Media stories of childhood sex abuse have filled the airwaves of late; from the Penn State trial of Jerry Sandusky to the ongoing Catholic Church scandals to the first conviction of a high ranking church official. While these stories stir our outrage, their telling and re-telling truly only reflect the tip of the iceberg when it comes to both the enormity and secrecy surrounding childhood sexual abuse. In fact, childhood sexual abuse makes up more than 10 percent of the millions of reported childhood abuse cases in the US.
Worldwide, research shows that up to 36 percent of girls and 29 percent of boys have suffered child sexual abuse and coercion. According to the World Health Organization, these statistics represent 150 million girls and 73 million boys under the age of 18 who experienced forced sexual intercourse or other forms of sexual violence. That number increases substantially when you include the vast sexual slave trade market that holds millions more children in its grasp. Most shocking of all is that even these numbers are considered to be only fractional because sexual abuse carries such profound taboos that the vast majority goes unreported by the victims themselves.
Recent revelations of the years of child sexual abuse that occurred in the Penn State locker room generated a national swell of outrage in response to the institutional efforts to cover for the perpetrator which enabled the sex abuse to continue. Just days before, Monsignor James Lynn was the first high ranking church official ever to be convicted for the same crime of protecting and enabling other priests that were abusing altar boys. Unlike the Sandusky case where the perpetrator was also sentenced, the priests were not tried. However, what both these cases share in common is the silence, denial and shame that the victims faced when they came forward.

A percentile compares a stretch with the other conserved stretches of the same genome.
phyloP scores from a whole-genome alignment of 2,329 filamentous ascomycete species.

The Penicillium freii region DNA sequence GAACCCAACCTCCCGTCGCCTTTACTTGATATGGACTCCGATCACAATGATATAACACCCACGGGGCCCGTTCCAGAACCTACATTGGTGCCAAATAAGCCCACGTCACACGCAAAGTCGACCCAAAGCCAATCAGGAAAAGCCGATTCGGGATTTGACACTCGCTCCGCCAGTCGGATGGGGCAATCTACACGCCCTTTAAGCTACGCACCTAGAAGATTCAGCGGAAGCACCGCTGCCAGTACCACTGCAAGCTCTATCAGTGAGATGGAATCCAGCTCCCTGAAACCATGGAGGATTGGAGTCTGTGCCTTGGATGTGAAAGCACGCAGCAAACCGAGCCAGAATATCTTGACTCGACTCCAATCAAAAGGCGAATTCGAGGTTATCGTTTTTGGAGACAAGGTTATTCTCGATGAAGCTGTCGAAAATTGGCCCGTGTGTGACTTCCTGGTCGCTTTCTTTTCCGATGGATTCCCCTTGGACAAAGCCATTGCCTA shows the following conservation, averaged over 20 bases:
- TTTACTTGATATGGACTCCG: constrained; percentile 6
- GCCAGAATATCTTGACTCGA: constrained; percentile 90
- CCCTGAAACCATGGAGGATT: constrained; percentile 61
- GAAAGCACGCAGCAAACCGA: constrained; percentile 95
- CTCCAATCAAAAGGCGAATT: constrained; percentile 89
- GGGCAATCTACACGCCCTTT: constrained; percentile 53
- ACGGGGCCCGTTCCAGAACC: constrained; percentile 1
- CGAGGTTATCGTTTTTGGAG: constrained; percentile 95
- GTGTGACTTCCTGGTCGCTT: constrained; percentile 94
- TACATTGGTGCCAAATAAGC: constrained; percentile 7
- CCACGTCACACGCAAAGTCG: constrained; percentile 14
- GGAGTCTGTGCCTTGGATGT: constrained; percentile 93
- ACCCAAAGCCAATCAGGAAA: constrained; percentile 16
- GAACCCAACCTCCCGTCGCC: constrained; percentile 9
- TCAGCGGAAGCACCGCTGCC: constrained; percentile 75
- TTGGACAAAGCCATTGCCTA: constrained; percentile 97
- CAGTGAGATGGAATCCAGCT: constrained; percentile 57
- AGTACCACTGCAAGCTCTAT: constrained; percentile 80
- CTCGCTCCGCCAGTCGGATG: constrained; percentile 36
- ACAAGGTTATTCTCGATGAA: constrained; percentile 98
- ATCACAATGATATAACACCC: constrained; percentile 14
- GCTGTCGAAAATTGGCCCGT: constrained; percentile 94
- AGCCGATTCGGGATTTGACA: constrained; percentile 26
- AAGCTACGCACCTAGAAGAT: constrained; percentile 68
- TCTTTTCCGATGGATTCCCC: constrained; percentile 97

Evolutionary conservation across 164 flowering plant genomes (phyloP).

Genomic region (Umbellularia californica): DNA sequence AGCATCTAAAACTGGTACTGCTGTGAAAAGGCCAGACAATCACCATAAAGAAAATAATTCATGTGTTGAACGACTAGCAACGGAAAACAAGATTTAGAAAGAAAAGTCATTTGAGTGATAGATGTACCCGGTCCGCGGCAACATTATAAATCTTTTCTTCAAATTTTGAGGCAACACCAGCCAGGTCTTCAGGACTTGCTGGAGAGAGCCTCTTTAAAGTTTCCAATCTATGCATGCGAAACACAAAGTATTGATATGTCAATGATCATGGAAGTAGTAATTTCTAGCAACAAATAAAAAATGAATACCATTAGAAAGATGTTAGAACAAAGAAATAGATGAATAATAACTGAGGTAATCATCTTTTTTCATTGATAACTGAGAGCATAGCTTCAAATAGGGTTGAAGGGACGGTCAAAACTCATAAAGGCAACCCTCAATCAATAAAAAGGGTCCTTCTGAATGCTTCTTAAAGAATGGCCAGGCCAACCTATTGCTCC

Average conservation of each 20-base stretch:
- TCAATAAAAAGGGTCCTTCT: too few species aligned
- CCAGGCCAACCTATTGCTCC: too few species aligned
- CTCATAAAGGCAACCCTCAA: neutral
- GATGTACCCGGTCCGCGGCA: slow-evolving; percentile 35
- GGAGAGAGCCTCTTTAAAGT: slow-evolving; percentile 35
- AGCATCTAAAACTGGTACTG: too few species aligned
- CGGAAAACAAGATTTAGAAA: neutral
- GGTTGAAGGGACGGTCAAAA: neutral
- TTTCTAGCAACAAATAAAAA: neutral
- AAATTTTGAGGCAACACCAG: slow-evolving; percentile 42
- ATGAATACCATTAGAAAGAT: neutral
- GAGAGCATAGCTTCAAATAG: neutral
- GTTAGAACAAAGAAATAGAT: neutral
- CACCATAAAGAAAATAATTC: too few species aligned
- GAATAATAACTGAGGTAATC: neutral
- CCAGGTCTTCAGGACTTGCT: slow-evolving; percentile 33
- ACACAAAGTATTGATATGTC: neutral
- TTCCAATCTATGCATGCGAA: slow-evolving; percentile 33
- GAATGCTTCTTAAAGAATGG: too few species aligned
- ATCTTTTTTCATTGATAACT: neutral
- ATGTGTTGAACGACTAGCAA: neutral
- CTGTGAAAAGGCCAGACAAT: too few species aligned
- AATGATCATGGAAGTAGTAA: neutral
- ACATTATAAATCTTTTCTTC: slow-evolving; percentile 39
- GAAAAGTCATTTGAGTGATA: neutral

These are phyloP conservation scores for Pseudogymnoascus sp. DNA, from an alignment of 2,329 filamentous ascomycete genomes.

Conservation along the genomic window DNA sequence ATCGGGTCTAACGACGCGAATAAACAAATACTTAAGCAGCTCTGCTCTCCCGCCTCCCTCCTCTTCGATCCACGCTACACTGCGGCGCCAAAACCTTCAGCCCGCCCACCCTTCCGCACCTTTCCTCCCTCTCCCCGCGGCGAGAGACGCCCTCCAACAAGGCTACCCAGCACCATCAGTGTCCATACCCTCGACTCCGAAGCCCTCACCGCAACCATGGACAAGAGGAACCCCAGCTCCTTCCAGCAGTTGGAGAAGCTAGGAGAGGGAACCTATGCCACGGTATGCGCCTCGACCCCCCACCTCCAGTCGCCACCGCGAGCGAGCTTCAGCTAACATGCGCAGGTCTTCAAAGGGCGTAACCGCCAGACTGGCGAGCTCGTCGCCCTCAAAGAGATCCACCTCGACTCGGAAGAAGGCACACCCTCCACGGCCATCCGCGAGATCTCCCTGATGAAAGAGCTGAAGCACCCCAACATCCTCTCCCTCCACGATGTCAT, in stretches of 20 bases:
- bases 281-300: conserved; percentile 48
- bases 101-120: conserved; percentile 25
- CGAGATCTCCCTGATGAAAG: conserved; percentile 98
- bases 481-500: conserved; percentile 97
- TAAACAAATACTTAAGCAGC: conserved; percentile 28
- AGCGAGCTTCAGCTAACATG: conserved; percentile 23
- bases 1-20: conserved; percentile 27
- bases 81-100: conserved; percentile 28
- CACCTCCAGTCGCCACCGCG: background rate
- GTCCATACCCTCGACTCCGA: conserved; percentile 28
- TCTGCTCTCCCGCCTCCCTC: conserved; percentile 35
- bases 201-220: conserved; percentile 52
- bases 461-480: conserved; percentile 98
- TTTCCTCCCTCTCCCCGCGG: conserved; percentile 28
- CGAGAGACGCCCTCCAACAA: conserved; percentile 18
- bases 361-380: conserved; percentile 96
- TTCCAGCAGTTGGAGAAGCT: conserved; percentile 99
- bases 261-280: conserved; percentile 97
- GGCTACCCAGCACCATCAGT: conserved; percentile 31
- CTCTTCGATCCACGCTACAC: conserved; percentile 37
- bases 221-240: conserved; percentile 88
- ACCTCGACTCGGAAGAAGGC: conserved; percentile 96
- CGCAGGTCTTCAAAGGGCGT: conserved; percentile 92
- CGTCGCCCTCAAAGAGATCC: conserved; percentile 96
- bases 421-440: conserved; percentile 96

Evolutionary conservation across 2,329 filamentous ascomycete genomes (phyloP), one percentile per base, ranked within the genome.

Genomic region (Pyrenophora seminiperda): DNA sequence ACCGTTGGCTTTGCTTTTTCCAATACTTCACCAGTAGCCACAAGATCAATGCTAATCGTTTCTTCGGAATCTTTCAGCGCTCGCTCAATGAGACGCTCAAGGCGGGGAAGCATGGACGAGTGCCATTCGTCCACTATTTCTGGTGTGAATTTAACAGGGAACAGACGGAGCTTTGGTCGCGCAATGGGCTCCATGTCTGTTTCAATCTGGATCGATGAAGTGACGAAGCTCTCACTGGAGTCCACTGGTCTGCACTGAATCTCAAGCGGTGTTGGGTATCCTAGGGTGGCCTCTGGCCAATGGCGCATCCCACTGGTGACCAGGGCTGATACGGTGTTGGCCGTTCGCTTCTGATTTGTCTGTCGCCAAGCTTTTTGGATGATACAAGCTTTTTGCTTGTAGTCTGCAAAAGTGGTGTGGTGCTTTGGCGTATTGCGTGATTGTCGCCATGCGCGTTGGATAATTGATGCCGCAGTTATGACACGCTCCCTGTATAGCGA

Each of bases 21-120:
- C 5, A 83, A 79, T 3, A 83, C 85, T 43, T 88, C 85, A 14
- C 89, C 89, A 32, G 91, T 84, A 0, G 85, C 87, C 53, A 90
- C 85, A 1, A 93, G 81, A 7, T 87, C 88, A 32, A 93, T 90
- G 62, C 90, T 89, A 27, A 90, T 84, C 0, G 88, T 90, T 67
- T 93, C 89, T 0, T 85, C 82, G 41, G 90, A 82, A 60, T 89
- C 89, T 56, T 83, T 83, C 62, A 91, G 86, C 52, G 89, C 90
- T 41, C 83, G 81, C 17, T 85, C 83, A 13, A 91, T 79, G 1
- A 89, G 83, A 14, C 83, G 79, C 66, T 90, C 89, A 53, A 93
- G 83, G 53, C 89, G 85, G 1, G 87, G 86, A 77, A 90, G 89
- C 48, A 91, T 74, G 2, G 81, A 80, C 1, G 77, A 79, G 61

Sadly, our national conversation about this rampant form of child abuse too often ends with the dispensing of punishment. We refuse to delve deeper into the frequency and prevalence of inappropriate sexual behavior that impact millions of children. Like Sandusky, it is not surprising that many, if not most, perpetrators were once childhood victims themselves. Our collective discomfort with the reality of this situation creates a weighty silence that suppresses and distorts normal human sexual impulses and turns them into a distorted cycle of repeated pain. Jerry Sandusky wasn’t an outright liar in his trial. In order for him to live with his overwhelming shame he had to reinvent what happened with all the boys he abused, just as he had to reinvent the story of his abuse as a child.
He needed help that he couldn’t ask for or even recognize. Many other highly educated people witnessed his need for help but could not overcome the shame and silence surrounding sexual deviance. The abuse occurred in a world in which many shut down the efforts to educate oneself and others about the complexity and mystery of being an erotic human being. When we refuse to host a sexual conversation that is focused on healing, it leads to misinterpretation of the lasting emotional damage for both the perpetrator and the victim. Denial and distortion are as common to the adult perpetrators as to the children being coerced into sexual acts that they do not understand. They create ramifications in all of the other aspects of their emotional and social relationships. Those who have looked the other way in the hierarchy of the institutions are silent not only out of covering up bad press issues, but like many of us, also are clearly unable to language and determine consequences of inappropriate sexuality.